Writing for The Atlantic, James McWilliams offers a passionate argument against a new locavore rallying cry finding a voice in Oakland, California: deregulating animal slaughter so that urban farmers can kill their own chickens, rabbits, goats, and other edible creatures.
McWilliams’s essay against backyard slaughter (and, to some extent, animal husbandry in general) is cleanly written, emotive—and almost utterly nonsensical. When you boil it down, it’s like this:
Anecdotes exist of urban farmers improperly slaughtering animals, and McWilliams renders one vividly, which I’ll paraphrase: “One time a poorly informed woman smothered a chicken! It took three minutes! Ooga booga!” There are also stories of urban farmers mistreating animals even before slaughter (more shotgun anecdotes via Google). Those poor animals!
This makes sense for about 30 seconds, until you consider: While there are certainly incidents of individuals doing a cruddy job of raising and/or slaughtering their small herds or flocks of backyard animals, there are entire massive industries built around doing a cruddy job of raising and slaughtering millions upon millions of miserable crated animals.
One of the many important differences here is that urban farmers have a presumed interest in getting better at humanely raising and slaughtering their charges, since many (perhaps most) are driven by principles of animal welfare. The industrial concerns, by contrast, have only one interest: shareholders’ value. Besides, are a few backyard farmers in Oakland really the issue for those who care about animal welfare?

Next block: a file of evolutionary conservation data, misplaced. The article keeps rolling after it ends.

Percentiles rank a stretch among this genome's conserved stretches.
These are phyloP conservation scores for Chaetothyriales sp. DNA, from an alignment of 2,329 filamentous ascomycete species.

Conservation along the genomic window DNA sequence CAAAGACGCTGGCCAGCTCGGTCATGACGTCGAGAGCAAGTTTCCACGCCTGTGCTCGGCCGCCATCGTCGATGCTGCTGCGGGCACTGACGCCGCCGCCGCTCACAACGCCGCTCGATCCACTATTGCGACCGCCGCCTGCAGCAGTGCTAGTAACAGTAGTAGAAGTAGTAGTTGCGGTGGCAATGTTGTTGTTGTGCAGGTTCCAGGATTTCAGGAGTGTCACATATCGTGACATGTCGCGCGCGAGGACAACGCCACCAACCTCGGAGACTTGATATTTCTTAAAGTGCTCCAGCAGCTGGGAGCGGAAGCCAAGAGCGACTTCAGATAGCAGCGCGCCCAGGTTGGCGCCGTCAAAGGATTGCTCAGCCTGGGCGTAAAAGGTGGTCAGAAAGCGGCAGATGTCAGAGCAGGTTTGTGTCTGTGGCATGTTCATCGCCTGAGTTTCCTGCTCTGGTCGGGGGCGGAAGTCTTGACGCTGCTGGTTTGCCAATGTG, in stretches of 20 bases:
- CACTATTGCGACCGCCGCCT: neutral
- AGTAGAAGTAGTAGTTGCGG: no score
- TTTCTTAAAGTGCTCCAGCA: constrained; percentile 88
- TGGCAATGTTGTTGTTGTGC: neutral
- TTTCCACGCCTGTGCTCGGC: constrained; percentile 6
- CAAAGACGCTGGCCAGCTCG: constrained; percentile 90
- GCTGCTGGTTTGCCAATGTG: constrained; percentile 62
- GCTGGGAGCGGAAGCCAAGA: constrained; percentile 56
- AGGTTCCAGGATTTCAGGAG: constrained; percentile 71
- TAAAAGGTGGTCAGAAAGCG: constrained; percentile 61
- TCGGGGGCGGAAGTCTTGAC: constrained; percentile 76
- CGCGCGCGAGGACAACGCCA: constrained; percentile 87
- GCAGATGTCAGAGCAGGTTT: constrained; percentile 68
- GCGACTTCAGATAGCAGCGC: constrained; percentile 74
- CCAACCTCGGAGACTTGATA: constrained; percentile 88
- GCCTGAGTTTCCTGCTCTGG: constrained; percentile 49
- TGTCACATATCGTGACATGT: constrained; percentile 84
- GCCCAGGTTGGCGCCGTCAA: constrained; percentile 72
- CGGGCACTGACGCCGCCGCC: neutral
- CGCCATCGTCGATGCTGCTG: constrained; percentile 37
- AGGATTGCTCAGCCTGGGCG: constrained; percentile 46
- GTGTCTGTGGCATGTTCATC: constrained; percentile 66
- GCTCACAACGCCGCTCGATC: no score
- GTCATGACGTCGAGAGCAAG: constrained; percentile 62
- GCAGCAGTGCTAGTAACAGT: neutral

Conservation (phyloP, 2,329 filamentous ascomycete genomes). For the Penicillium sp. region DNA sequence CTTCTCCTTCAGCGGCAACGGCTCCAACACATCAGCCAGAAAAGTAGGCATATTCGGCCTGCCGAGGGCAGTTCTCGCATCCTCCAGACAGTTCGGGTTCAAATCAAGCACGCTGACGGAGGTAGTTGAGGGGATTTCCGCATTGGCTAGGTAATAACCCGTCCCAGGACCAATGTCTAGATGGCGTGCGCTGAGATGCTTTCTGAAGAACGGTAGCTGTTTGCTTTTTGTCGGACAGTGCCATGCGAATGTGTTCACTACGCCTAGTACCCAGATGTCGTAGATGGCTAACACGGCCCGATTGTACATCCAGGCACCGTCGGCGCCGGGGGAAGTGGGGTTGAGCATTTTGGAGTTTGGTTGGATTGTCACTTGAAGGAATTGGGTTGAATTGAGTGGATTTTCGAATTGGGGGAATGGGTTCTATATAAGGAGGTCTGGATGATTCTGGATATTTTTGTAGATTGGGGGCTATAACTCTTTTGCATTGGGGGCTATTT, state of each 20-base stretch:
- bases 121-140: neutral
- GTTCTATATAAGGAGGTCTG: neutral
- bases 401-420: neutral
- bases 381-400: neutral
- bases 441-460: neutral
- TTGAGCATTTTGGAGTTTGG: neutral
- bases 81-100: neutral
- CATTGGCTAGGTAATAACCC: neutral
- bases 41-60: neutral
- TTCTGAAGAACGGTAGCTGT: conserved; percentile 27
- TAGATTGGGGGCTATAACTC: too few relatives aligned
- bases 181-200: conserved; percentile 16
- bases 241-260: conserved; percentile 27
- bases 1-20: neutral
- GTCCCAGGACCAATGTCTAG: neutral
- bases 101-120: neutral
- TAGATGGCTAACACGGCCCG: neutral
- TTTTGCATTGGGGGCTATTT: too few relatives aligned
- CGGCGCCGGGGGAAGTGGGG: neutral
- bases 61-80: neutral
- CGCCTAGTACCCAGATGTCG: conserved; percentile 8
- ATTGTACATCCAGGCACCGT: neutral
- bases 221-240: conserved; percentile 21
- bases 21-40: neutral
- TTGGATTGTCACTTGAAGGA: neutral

Finally, I’ll let McWilliams’s closing “argument” stand on its own merits: “A final reason locavores should dismiss the Oakland initiative has to do with the psychological impact of killing animals that are kept as part of an urban household. How can we comfortably support a movement toward the local slaughter of sentient animals when we nurture and love 78 million dogs, 86 million cats, four million birds, one million rabbits, and one million lizards as companion animals?”
So, uh … what? We’d be bummed if we killed a creature that’s vaguely like another creature we like? And does McWilliams somehow think that by citing numbers of pets he’s making a logical case? This guy is an associate professor writing under the banner of The Atlantic, and yet this level of logic and research wouldn’t fly in an undergrad’s term paper. At least I hope it wouldn’t.
The widely ranging, incoherent nature of the piece raises a broad question: Is McWilliams’s essay merely an argument for large-scale vegetarianism on ethical grounds? That’s a radically different proposition than the supposed topic of his essay, Why We Must Not Let Our Neighbors Kill and Eat Their Ducks, and one not lightly undertaken.
Or is he shilling for agribusiness? In defense of McWilliams: probably not, since Big Ag’s think tanks would probably have equipped him with better ammunition than this shoddy stuff.
Personally, I have no duck in this fight, and I’m ambivalent about the issue. That said, if the best McWilliams can do to oppose Oakland’s backyard slaughter initiative is to cite a few disturbing anecdotes and a small, pseudo-statistical pile of psychobabble about Fido and Mr. Whiskers, it might just lead a thoughtful reader to conclude: “Hey, how bad can this idea actually be?”